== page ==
India’s case, the market for corporate debt is primarily a
private placement market and it is heavily tilted in favour of
big corporates.
More importantly, even in this small corporate bond
market, the share of manufacturing is typically less than
10% while finance occupies nearly three-fourths (FICCI 2013).
Thus, contrary to the expectations of the Narasimham Committee II, corporate bonds are yet to emerge as a source of
long-term finance.14
Infrastructure Finance
EPW
6 Concluding Observations
The Indian industrial sector is passing through a bad phase. Its
inability to take off in recent years could be attributed to
several factors such as poor infrastructure, regulatory bottlenecks, and neglect of demand factors. A financial constraint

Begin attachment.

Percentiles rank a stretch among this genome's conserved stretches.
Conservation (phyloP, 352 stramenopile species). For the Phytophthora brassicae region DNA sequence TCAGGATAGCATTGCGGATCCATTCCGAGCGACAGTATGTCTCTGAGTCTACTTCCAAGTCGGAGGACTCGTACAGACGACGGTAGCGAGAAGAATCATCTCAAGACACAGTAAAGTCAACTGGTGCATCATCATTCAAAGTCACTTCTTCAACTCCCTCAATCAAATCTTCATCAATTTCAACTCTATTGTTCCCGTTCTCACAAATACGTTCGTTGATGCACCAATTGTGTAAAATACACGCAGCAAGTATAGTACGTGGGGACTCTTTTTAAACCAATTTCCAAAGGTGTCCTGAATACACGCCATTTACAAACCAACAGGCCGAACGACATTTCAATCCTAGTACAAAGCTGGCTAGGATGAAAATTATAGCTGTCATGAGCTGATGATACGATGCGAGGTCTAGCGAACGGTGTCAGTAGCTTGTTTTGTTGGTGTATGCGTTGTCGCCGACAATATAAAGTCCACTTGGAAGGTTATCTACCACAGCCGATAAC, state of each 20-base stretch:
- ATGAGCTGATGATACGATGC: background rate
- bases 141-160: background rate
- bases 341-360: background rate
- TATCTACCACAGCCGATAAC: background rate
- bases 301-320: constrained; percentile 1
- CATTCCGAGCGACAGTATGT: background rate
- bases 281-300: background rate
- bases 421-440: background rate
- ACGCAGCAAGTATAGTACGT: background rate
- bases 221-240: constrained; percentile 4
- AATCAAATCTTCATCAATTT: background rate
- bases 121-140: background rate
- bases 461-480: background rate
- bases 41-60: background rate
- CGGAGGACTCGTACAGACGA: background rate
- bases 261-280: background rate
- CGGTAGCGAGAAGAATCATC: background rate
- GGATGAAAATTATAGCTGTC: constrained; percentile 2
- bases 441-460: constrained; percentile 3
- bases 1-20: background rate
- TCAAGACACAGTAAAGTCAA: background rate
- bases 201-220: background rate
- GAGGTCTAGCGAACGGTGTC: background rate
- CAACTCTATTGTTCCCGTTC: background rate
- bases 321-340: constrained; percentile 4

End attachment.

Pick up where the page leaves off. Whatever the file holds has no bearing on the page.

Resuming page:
could be one factor on this list. While tracing the transition
from a state-owned and state-dictated financial sector to a
regime of financial liberalisation, this paper notes that the
possibility of throwing away the baby with the bathwater
cannot be ignored. New sources of finance could have compensated for the paucity of bank financing to a limited extent,
but in the case of term financing the demise of development
banks has turned out to be very costly. In this context, the
Brazilian experience with the BNDES could serve as a useful
model for India.
Notes
Another important issue is infrastructure financing. With the
demise of development banks, it is pertinent to note that “outside of budgetary support, that accounts for about 45% of the
total infrastructure spending, commercial banks are the second largest source of finance for infrastructure (about 24%)”
(Chakrabarty 2013). The share of bank finance to infrastructure in gross bank credit increased from 1.63% in 2001 to
13.37% in 2013.